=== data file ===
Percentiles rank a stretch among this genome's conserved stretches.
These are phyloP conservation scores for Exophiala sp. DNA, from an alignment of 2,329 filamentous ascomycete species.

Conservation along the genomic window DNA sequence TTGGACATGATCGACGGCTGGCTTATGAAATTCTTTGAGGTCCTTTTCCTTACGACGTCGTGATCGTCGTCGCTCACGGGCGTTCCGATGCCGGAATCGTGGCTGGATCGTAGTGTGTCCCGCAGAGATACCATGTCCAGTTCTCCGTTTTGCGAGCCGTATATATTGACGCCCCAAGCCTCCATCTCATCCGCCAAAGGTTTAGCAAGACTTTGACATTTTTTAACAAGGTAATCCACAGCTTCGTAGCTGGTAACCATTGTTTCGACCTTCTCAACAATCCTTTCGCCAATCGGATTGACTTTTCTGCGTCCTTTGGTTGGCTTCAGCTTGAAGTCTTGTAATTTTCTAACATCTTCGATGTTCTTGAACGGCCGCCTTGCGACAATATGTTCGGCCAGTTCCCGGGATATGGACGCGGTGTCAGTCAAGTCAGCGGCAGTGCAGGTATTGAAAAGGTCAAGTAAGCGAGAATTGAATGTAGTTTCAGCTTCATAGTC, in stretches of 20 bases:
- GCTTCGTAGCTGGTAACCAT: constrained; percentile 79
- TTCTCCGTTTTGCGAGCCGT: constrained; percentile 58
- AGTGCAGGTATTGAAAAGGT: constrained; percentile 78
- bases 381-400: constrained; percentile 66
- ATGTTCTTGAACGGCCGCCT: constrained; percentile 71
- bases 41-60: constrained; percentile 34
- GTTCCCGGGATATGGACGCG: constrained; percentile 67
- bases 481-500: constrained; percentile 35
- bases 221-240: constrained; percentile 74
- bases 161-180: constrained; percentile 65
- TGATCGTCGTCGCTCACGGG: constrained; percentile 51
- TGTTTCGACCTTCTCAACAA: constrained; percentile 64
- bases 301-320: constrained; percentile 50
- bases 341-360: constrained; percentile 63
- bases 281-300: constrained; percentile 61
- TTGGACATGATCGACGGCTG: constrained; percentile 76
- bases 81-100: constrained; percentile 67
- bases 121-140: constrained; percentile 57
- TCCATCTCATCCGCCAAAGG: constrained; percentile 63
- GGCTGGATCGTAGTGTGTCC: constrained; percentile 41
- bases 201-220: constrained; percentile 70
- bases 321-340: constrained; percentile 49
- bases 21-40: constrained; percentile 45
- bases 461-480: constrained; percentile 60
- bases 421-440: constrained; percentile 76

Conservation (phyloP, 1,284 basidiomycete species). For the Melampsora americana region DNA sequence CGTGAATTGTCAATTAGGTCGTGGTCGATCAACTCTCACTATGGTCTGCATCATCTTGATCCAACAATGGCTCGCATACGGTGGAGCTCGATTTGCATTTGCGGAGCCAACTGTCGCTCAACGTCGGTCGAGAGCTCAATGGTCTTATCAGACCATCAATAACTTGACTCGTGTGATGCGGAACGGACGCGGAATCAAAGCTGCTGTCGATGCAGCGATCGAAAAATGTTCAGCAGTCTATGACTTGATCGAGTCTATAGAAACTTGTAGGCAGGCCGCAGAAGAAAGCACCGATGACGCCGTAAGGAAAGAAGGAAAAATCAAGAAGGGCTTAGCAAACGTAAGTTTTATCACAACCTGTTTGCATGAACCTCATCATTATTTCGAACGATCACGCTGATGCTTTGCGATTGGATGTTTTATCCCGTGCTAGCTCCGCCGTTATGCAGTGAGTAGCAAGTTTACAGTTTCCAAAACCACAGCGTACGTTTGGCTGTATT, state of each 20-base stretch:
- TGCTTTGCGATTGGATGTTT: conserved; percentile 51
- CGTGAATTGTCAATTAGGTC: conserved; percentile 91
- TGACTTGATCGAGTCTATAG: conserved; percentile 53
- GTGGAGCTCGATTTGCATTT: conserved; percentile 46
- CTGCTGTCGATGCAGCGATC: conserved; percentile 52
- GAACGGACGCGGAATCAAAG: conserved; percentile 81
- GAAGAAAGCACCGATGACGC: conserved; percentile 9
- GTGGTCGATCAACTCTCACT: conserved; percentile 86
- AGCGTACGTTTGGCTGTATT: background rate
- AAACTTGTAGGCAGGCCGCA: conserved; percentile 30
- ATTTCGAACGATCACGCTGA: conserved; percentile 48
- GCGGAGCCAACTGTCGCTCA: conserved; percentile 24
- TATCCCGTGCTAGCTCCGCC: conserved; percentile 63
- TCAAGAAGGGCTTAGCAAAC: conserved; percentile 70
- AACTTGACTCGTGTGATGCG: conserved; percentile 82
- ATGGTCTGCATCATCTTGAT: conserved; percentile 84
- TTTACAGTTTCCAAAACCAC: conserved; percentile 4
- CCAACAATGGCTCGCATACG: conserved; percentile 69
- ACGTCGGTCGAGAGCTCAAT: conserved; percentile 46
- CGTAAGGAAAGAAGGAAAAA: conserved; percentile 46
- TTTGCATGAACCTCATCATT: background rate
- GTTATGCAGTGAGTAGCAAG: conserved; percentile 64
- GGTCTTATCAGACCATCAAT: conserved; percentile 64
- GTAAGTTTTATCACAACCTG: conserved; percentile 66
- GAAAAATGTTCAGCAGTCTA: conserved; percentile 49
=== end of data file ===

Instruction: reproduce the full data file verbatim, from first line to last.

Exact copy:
Percentiles rank a stretch among this genome's conserved stretches.
These are phyloP conservation scores for Exophiala sp. DNA, from an alignment of 2,329 filamentous ascomycete species.

Conservation along the genomic window DNA sequence TTGGACATGATCGACGGCTGGCTTATGAAATTCTTTGAGGTCCTTTTCCTTACGACGTCGTGATCGTCGTCGCTCACGGGCGTTCCGATGCCGGAATCGTGGCTGGATCGTAGTGTGTCCCGCAGAGATACCATGTCCAGTTCTCCGTTTTGCGAGCCGTATATATTGACGCCCCAAGCCTCCATCTCATCCGCCAAAGGTTTAGCAAGACTTTGACATTTTTTAACAAGGTAATCCACAGCTTCGTAGCTGGTAACCATTGTTTCGACCTTCTCAACAATCCTTTCGCCAATCGGATTGACTTTTCTGCGTCCTTTGGTTGGCTTCAGCTTGAAGTCTTGTAATTTTCTAACATCTTCGATGTTCTTGAACGGCCGCCTTGCGACAATATGTTCGGCCAGTTCCCGGGATATGGACGCGGTGTCAGTCAAGTCAGCGGCAGTGCAGGTATTGAAAAGGTCAAGTAAGCGAGAATTGAATGTAGTTTCAGCTTCATAGTC, in stretches of 20 bases:
- GCTTCGTAGCTGGTAACCAT: constrained; percentile 79
- TTCTCCGTTTTGCGAGCCGT: constrained; percentile 58
- AGTGCAGGTATTGAAAAGGT: constrained; percentile 78
- bases 381-400: constrained; percentile 66
- ATGTTCTTGAACGGCCGCCT: constrained; percentile 71
- bases 41-60: constrained; percentile 34
- GTTCCCGGGATATGGACGCG: constrained; percentile 67
- bases 481-500: constrained; percentile 35
- bases 221-240: constrained; percentile 74
- bases 161-180: constrained; percentile 65
- TGATCGTCGTCGCTCACGGG: constrained; percentile 51
- TGTTTCGACCTTCTCAACAA: constrained; percentile 64
- bases 301-320: constrained; percentile 50
- bases 341-360: constrained; percentile 63
- bases 281-300: constrained; percentile 61
- TTGGACATGATCGACGGCTG: constrained; percentile 76
- bases 81-100: constrained; percentile 67
- bases 121-140: constrained; percentile 57
- TCCATCTCATCCGCCAAAGG: constrained; percentile 63
- GGCTGGATCGTAGTGTGTCC: constrained; percentile 41
- bases 201-220: constrained; percentile 70
- bases 321-340: constrained; percentile 49
- bases 21-40: constrained; percentile 45
- bases 461-480: constrained; percentile 60
- bases 421-440: constrained; percentile 76

Conservation (phyloP, 1,284 basidiomycete species). For the Melampsora americana region DNA sequence CGTGAATTGTCAATTAGGTCGTGGTCGATCAACTCTCACTATGGTCTGCATCATCTTGATCCAACAATGGCTCGCATACGGTGGAGCTCGATTTGCATTTGCGGAGCCAACTGTCGCTCAACGTCGGTCGAGAGCTCAATGGTCTTATCAGACCATCAATAACTTGACTCGTGTGATGCGGAACGGACGCGGAATCAAAGCTGCTGTCGATGCAGCGATCGAAAAATGTTCAGCAGTCTATGACTTGATCGAGTCTATAGAAACTTGTAGGCAGGCCGCAGAAGAAAGCACCGATGACGCCGTAAGGAAAGAAGGAAAAATCAAGAAGGGCTTAGCAAACGTAAGTTTTATCACAACCTGTTTGCATGAACCTCATCATTATTTCGAACGATCACGCTGATGCTTTGCGATTGGATGTTTTATCCCGTGCTAGCTCCGCCGTTATGCAGTGAGTAGCAAGTTTACAGTTTCCAAAACCACAGCGTACGTTTGGCTGTATT, state of each 20-base stretch:
- TGCTTTGCGATTGGATGTTT: conserved; percentile 51
- CGTGAATTGTCAATTAGGTC: conserved; percentile 91
- TGACTTGATCGAGTCTATAG: conserved; percentile 53
- GTGGAGCTCGATTTGCATTT: conserved; percentile 46
- CTGCTGTCGATGCAGCGATC: conserved; percentile 52
- GAACGGACGCGGAATCAAAG: conserved; percentile 81
- GAAGAAAGCACCGATGACGC: conserved; percentile 9
- GTGGTCGATCAACTCTCACT: conserved; percentile 86
- AGCGTACGTTTGGCTGTATT: background rate
- AAACTTGTAGGCAGGCCGCA: conserved; percentile 30
- ATTTCGAACGATCACGCTGA: conserved; percentile 48
- GCGGAGCCAACTGTCGCTCA: conserved; percentile 24
- TATCCCGTGCTAGCTCCGCC: conserved; percentile 63
- TCAAGAAGGGCTTAGCAAAC: conserved; percentile 70
- AACTTGACTCGTGTGATGCG: conserved; percentile 82
- ATGGTCTGCATCATCTTGAT: conserved; percentile 84
- TTTACAGTTTCCAAAACCAC: conserved; percentile 4
- CCAACAATGGCTCGCATACG: conserved; percentile 69
- ACGTCGGTCGAGAGCTCAAT: conserved; percentile 46
- CGTAAGGAAAGAAGGAAAAA: conserved; percentile 46
- TTTGCATGAACCTCATCATT: background rate
- GTTATGCAGTGAGTAGCAAG: conserved; percentile 64
- GGTCTTATCAGACCATCAAT: conserved; percentile 64
- GTAAGTTTTATCACAACCTG: conserved; percentile 66
- GAAAAATGTTCAGCAGTCTA: conserved; percentile 49